Going back to a little bit, what happened to your home and all of your possessions? 

I have no idea. I can't remember anything. I was quite young. I don't know. 

But you were probably renting a house or something?

Oh yes, I'm sure. 

And so then, going to Rohwer. Do you remember the train ride out there?  

I remember that, it’s very vivid. It took 10 days just to go to Arkansas. We’d always have to stay on the side tracks and wait for the regular train to go. And it was interesting. My older sister wanted — she's crazy, but she wanted to get postcards and get off in Texas. And they were there with the rifles and they wouldn't allow her to leave. She was weird. She just had to get a postcard. You know? She thought she was on a tour! She's going across the country.

And what else about the train ride? Was it uncomfortable?

Well, we sat up all the time. We couldn't, you know [lie down]. We’d have to be on the side tracks and wait for the regular trains to go by. We were just low priority, so we'd be waiting. Constantly waiting. It was a long trip, ten days. I thought they treated us like cattle. Really. That's what it boils down to.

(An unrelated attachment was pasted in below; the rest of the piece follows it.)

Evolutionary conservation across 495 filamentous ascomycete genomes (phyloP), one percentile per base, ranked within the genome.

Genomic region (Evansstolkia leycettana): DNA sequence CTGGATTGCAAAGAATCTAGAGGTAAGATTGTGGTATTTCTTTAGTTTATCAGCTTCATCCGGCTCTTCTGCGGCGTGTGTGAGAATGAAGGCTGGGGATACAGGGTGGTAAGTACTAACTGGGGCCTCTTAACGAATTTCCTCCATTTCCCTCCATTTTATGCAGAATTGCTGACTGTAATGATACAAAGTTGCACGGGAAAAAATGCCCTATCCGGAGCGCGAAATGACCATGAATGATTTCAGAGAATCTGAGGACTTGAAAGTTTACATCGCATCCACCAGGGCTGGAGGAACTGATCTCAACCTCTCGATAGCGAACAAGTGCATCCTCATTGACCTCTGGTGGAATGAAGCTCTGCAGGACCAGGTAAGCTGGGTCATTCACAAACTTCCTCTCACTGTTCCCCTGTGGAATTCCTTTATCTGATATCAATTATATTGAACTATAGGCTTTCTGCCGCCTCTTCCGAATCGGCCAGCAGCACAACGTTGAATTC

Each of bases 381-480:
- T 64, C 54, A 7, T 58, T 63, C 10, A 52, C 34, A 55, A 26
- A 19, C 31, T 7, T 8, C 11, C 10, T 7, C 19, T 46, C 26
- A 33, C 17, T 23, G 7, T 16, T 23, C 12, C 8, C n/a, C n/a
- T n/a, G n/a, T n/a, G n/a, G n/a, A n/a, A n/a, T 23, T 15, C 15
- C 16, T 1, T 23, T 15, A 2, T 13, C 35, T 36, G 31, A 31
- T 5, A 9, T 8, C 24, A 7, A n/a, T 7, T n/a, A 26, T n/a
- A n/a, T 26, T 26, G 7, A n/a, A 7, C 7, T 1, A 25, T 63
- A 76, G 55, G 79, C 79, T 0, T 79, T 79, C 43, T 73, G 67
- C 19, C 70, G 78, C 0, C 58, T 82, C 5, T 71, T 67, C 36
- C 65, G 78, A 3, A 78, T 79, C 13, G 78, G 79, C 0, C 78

And you had no idea where you were going? 

Well, no, I was too young. I just remember, “Oh, train ride!”

So you kind of felt protected, you didn't feel any fear at this point?

No, at this point it’s just a fun ride. You know, joy ride.

Read Part 2 >>


* This article was originally published on Tessaku on March 8, 2020.


© 2020 Emiko Tsuchida

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About this series

Tessaku was the name of a short-lived magazine published at the Tule Lake concentration camp during World War II. It also means “barbed wire.” This series brings to light stories of the Japanese American internment, illuminating those that haven’t been told with intimate and honest conversation. Tessaku brings the consequences of racial hysteria to the foreground, as we enter into a cultural and political era where lessons of the past must be remembered.